Posted tagged ‘jack montgomery’

Blog Post 193 – Book Review: Strange Experience, by Lee R. Gandee

February 10, 2015


Strange Experience: The Autobiography of a Hexenmeister—Personal Encounters with Hauntings, Magic and Mysticism (Prentice-Hall: New Jersey, 1971). 355pp. Illustrations.

 

Let me begin by saying I have wanted to review this book for a long time. Primarily, that is because I have wanted to read this book for a long time, at least in something beyond excerpted form, which is the best I’d been able to do. The book itself seems to be out-of-print, and runs upwards of seventy-five dollars on the second-hand market, and I have always just told myself that when I find a copy for less than fifty, I’ll grab it then. Thankfully, my friend Atticus Hob did a sort of book exchange with me, and let me borrow his copy, and so I have finally been able to dive fully inot Gandee’s text and join him on his meandering journey through his mystically charged coming-of-age tale of sexual awakening, spirit contact, and magic.

I knew of this book for a long time before I read it, largely because one of the people whom I consider a teacher and friend, Jack Montgomery, studied with Gandee during the seventies. Jack included stories of his experiences in his own work, American Shamans, which has already been mentioned before (and we interviewed Montgomery in an earlier episode, too). What I knew the most about was Gandee as an adult, living a hexenmeister’s life and dispensing his perspective for an eager grad student. Strange Experience lives up to its title, showing that Gandee’s youth and development—both magically and personally—were extremely unusual, yet not at all unfamiliar to anyone who has struggled with identity at some point in his or her life.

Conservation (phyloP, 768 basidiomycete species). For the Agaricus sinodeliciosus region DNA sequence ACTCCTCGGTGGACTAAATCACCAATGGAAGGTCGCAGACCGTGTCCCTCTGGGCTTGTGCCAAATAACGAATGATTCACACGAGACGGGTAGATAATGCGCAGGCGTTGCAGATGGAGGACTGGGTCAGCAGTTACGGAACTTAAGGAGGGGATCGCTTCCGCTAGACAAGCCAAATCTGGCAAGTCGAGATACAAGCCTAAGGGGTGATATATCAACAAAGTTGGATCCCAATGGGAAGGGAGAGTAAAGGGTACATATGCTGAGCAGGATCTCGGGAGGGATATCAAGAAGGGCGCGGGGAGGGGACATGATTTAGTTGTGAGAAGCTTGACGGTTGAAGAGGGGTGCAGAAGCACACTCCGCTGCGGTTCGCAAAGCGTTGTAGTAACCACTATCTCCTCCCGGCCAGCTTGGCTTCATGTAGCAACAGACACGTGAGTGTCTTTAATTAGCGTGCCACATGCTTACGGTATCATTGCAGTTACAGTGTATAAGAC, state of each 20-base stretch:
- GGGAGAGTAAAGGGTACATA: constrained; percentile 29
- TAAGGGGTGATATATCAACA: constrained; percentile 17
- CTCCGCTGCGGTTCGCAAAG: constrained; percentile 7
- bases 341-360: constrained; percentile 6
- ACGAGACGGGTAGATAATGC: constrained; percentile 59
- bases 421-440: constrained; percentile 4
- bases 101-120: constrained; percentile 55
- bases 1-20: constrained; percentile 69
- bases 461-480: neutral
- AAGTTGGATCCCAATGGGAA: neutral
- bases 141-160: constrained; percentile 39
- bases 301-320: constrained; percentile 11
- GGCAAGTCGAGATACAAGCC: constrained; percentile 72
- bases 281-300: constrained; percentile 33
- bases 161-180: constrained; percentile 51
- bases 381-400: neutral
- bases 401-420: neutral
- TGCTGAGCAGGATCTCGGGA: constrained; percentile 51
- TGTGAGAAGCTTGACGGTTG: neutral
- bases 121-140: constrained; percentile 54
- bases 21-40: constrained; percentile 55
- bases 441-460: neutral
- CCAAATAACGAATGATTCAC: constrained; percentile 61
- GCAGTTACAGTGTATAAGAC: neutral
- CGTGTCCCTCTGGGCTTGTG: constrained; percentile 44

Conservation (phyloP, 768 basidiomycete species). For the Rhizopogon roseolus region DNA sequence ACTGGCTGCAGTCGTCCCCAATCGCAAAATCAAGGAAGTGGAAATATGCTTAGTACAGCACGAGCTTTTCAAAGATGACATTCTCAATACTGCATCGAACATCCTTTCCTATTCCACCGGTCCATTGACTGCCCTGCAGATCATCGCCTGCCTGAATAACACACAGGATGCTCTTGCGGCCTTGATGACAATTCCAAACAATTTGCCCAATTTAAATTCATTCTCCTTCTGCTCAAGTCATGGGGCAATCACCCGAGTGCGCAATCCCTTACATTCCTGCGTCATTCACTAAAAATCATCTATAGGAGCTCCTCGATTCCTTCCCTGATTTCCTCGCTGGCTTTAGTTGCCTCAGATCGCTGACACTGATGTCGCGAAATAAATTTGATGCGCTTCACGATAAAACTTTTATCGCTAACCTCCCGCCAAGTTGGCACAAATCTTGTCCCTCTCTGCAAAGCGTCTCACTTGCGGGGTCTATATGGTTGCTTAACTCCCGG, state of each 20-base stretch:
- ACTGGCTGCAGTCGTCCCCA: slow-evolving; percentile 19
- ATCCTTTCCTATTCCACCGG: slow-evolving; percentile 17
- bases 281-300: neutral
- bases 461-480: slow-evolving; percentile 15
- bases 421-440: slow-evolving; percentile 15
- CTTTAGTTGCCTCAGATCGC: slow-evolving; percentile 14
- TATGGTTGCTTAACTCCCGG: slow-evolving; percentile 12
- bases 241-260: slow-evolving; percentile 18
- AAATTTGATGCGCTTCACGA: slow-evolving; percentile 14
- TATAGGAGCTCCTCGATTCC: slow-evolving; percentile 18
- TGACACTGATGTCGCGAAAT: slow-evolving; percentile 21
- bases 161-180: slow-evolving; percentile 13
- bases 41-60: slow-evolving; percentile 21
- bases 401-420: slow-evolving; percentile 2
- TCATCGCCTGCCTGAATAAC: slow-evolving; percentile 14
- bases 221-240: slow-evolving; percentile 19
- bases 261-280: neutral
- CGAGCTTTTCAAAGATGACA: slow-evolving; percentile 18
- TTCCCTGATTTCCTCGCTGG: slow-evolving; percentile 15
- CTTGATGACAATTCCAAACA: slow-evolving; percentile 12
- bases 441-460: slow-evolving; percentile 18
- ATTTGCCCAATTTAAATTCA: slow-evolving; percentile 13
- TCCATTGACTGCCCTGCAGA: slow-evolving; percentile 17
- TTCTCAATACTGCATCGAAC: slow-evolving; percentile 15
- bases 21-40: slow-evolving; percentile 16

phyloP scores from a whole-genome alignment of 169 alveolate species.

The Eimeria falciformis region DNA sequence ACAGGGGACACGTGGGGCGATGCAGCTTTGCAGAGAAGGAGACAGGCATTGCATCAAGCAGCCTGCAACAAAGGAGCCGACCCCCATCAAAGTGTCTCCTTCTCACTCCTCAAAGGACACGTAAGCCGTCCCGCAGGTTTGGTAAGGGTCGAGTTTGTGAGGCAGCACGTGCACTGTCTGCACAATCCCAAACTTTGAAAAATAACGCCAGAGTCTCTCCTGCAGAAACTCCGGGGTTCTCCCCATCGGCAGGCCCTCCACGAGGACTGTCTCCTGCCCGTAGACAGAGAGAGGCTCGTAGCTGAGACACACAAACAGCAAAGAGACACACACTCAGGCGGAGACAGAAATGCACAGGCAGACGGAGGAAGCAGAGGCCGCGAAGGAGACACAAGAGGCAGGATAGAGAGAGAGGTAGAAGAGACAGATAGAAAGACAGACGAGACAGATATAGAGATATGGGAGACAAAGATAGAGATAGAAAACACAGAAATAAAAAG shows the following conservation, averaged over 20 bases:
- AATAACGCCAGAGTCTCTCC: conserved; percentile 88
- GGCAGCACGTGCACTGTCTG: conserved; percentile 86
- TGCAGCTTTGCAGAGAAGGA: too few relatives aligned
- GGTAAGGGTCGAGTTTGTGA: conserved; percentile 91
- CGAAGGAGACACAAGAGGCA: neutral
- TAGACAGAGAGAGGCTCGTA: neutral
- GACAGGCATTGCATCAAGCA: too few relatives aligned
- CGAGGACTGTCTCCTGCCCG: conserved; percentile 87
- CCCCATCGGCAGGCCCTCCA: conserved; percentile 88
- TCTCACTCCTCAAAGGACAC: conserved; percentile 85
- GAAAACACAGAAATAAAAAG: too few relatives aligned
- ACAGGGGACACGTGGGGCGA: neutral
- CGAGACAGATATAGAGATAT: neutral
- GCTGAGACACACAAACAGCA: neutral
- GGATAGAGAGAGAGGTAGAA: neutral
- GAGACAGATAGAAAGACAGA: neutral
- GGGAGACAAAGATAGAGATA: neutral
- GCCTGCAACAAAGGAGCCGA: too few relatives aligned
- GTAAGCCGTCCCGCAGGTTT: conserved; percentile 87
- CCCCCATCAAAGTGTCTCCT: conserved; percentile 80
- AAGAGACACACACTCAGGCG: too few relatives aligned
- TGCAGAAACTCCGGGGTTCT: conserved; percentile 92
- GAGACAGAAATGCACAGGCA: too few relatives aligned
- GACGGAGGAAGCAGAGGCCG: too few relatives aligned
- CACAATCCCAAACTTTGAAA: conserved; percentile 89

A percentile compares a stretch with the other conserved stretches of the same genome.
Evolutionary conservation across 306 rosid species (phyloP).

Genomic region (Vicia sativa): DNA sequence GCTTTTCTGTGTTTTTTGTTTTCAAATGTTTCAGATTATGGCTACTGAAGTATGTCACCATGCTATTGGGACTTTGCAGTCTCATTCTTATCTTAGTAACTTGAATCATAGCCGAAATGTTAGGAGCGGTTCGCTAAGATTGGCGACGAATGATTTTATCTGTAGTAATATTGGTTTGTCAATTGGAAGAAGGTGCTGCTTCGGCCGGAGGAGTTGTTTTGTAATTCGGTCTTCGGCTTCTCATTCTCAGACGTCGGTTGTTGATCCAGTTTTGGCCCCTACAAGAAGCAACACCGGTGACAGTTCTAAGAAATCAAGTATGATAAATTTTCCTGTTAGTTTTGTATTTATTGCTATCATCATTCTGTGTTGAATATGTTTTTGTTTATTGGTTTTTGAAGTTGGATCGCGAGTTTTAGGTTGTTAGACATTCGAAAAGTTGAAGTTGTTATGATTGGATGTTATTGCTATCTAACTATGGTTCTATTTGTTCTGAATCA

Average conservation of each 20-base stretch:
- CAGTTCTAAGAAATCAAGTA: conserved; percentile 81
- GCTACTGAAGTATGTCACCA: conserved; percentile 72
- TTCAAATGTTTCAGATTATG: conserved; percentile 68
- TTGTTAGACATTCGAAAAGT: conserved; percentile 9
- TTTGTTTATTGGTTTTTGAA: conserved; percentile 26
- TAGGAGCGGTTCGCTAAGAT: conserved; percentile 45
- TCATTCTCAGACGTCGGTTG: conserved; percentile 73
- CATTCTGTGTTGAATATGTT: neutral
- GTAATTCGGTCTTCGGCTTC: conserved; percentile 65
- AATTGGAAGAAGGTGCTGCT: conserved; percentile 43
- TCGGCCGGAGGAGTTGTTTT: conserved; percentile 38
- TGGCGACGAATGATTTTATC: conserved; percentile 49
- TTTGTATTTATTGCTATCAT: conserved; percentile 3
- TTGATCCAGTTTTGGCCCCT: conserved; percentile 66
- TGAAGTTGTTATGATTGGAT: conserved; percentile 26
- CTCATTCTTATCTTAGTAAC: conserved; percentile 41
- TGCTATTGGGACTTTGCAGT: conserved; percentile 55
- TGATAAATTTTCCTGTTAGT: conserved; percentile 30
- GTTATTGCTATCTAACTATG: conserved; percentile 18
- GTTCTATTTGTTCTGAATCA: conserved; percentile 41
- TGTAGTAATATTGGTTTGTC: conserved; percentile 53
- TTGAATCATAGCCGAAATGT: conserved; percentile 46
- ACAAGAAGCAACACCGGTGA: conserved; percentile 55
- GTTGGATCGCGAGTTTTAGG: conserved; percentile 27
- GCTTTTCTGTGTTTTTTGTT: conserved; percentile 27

The book is broken into nineteen chapters and an introduction, with titles such as “A Dead Man’s Treasure” and “The Strangest Prayers are Painted.” Each chapter is introduced with a hex sign—a Pennsylvania German art design frequently seen on barns in Lancaster and Berks Counties. Some of the signs are essentially reproductions of old barn signs, but a number of them are Gandee originals, and all have short explanations about their significance and attributed powers (such as “perpetual watchful protection and guidance” or “man’s power to create through mental and spiritual action”) (pp. 27, 115). He begins with his childhood, which launched on a turbulent evening and never seems to have settled down much. He regularly saw his mother in his tender years, but was largely raised by other relatives, mostly his grandmother. The book explains that Lee’s childhood was full of demons, ghosts, hauntings, and apparitions, but that most people he knew simply accepted those as part of the world in which they lived.